A psychological thriller about murder among friends … and enemies. Who do you trust? Leila Goodfriend is laying down the bones of a painting. Interrupted by Iris, the noisy, unlikeable artist in the studio upstairs, Leila becomes distracted and annoyed. When she discovers the racket was actually Iris’ dead body hitting the floor, Leila becomes obsessed: Who murdered Iris? The other Red Barn Cooperative artists—competitive, jealous and hypocritical—are prime suspects. They all hated Iris. “An artist owes his life to his art,” Iris said. Iris was good for a laugh. But no one is laughing now. In this gripping mystery, new author Barbara Elle paints a clever and twisted picture of women and sisters, whose lives are entwined by a brutal murder in a charming Cape Cod town. Alibis fall apart. Plot twists multiply. And Leila comes to a dangerous conclusion. Add to Goodreads

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Chapter 1 – Bellies and Strips

There was no glance more cutting or cruel. The narrowing of unsympathetic eyes a shade of cool, blue slate, like Dylan’s on the cover of Highway 61 Revisited. The imperceptible flare of nostrils, followed by a slow yoga exhalation in Savasana, the corpse. It wasn’t going well.

Leila Goodfriend was laying down the bones of a painting. She took a step back from her easel. A no-name clam shack clung fearlessly as a barnacle to the edge of the old East End pier. A forlorn wooden structure, barely bigger than a Punch & Judy puppet stage, had withstood the fierce winds whipping off the water in the dead of winter. The pier was deserted. Anyone could paint a sunny day.

After outlining the shack in ghostly charcoal strokes, she stood, hand on hip, poised with a palette loaded with ultramarine and cobalt blues for the sky, sap green for foliage, a transparent manganese blue hue for waves in the water, Van Dyck brown for the pier’s planks and Naples Yellow Hue for sunlight. Flake white blobs dabbed in the foreground could be gulls, or children, or discarded clam containers. She hadn’t decided which. Leila loved that shack, the rough pier, and the view of dotted Race Point Lighthouse off the distance. Painting was all about execution, feeling a connection to the subject, the composition, the angles of light. Though local artists mostly painted popular summer scenes of boats and beaches.

That’s what the summer birds, vacationers who nested in the Cape Cod dunes from June until the end of August, bought. Her husband Joe dubbed them the dorks of summer. Leila didn’t care what unflattering name Joe had for them, or whether the summer birds cared as much about this place she called home as she did. She wanted to sell them a painting capturing what she loved about this place.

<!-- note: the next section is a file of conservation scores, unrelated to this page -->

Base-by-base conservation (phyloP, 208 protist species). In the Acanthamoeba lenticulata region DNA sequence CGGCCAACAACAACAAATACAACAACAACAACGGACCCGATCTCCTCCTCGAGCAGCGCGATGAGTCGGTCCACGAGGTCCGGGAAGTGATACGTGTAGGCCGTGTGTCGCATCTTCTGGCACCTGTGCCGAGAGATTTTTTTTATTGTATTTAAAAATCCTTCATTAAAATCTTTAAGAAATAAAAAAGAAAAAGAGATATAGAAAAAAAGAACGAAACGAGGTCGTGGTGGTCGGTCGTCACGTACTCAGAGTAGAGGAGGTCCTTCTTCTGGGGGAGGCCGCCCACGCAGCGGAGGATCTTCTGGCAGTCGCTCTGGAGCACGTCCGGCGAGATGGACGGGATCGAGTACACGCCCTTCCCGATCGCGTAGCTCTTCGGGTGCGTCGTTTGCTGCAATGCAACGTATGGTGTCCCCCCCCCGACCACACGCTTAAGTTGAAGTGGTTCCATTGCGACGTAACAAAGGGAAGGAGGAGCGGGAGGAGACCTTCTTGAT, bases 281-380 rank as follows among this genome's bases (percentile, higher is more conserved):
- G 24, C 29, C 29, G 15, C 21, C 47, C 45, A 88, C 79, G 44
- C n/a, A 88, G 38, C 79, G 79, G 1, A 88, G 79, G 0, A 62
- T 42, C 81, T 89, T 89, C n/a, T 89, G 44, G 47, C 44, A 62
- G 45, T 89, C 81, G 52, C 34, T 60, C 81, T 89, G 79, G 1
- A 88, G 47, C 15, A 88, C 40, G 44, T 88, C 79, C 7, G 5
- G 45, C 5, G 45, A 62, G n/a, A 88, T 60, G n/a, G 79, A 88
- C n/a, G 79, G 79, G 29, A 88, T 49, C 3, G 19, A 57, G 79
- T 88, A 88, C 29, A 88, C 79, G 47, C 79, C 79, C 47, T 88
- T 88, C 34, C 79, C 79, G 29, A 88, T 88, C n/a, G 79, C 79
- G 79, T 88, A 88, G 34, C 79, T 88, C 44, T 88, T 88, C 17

If she was lucky, and painting was largely a matter of luck, random strokes on the canvas would become a painting, At the Clam Bar: Succulent Bellies and Strips. If one of the summer birds bought her painting, she’d be happy. Even the most dedicated of artists needs affirmation sometimes.

A loud whacking thump overhead jarred Leila rudely from her thoughts; the thud traveled like a jolt of electricity down her spine Immediately, Leila knew the disturbance, of course, was Iris. Iris again. Always Iris. Of the six other artists who called the Red Barn home, her studio had to be, unfortunately, overhead.

And inevitably, as Iris worked, the creaking old floorboards quaked under her relentless assault with her flapping Birkenstock sandals.

Leila complained about Iris to Joe more than once, actually almost every day. It was impossible for someone who barely grazed five feet could make so much noise. Iris could be quiet if she tried, she’d say. She was inconsiderate. She was pompous. “Art,” Iris would say, “has a life of its own and an artist owes his life to his art.” Quoting Iris was good for a laugh.

If Iris bothered her so much, Joe would say, why keep talking about it? Why not rent a different studio? That would make sense, except Leila loved her space, had been there for nearly five years, and was lucky to have found it in this touristy town. Besides, she hated giving in to her own annoyance; she’d learn to ignore Iris if it killed her. Maybe, someday, Iris would just float away like a child’s birthday balloon. No such luck; gravity worked overtime with every tread Iris inflicted in her flapping Birkenstock sandals. Leila fought her first instinct, which was to grab the long, telescoping pole by the casement window, stand on a stool and bang her weapon of choice sharply on the lofty ceiling, twice. It wouldn’t work. It never did. Iris would ignore her.